Saturday, February 26, 2011
Case studies #23/24
23. A senior needs support: a 92 year old gentleman in a LTC home. Placed here, while his wife was in hospital, she died and he was not able to go home. He is very lonely. His vision and auditory senses are poor. He has locomotor issues due to a childhood disease. He would welcome visitors anytime. He loves to play cards.
24. A 80-year-old husband is getting two hours a day respite. This is not enough time for him to get into town, do errands, and get back again, let alone having any down time. He is caring for his 78-year-old wife, who has had a stroke. She is frail, and in a wheelchair. She is often up in the night, disrupting his sleep. He sleeps in the day, and cannot keep her busy enough to sleep at night.
The husband has vision issues, and is facing day surgery. He is on a limited budget.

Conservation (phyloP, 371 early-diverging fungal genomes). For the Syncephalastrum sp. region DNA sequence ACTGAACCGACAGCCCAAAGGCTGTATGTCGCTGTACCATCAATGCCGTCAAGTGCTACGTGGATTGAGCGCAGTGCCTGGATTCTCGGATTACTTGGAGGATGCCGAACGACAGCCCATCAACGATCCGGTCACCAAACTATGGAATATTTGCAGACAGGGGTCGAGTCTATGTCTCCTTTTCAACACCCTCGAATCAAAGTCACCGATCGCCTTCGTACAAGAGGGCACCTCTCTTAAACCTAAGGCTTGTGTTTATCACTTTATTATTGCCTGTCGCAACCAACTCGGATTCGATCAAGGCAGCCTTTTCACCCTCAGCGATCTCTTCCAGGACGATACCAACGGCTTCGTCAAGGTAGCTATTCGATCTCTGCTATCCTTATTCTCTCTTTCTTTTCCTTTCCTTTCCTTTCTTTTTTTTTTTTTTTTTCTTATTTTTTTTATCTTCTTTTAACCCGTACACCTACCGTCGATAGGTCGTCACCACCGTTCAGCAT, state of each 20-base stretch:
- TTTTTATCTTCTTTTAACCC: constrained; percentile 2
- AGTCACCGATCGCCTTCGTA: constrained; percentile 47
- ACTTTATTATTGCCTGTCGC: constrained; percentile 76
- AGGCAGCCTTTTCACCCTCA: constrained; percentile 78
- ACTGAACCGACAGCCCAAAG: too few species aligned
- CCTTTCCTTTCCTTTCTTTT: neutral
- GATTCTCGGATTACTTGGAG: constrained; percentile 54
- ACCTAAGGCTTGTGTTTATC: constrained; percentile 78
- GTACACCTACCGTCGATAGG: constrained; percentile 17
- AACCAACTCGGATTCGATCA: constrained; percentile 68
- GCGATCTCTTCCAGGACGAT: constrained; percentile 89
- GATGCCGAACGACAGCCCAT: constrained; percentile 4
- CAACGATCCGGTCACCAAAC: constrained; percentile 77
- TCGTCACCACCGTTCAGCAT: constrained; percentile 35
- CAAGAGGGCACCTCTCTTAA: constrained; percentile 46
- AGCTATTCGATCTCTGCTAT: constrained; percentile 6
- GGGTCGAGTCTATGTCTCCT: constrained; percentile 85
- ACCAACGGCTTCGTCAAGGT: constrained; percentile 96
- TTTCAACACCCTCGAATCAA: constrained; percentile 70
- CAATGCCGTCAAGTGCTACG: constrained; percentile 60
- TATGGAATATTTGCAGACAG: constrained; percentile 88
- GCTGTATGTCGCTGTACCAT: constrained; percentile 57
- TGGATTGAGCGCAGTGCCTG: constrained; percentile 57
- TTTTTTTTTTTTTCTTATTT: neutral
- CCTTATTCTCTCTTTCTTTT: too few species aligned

She is on a list for long-term care, but the list is long and slow-moving. Family is far away. Respite programs at near-by institutions are being cut back, although he has used them before for 10-day breaks.
NOTE: this are cases intended to assist those in healthcare to understand the issues rural residents face. Feel free to use them for non-profit purposes.
My concerns remain, that the Aging at Home programs fail to fulfill the needs of our seniors.
Money spent on Alternate Level of Care hospital residents, sending seniors home from hospital to free up hospital beds, does not work for those already at home. Such dilution of funds, without the proper PSW and nursing care required, has meant that many are lonely, isolated and suffering the indignities we wouldn't wish on our own family members.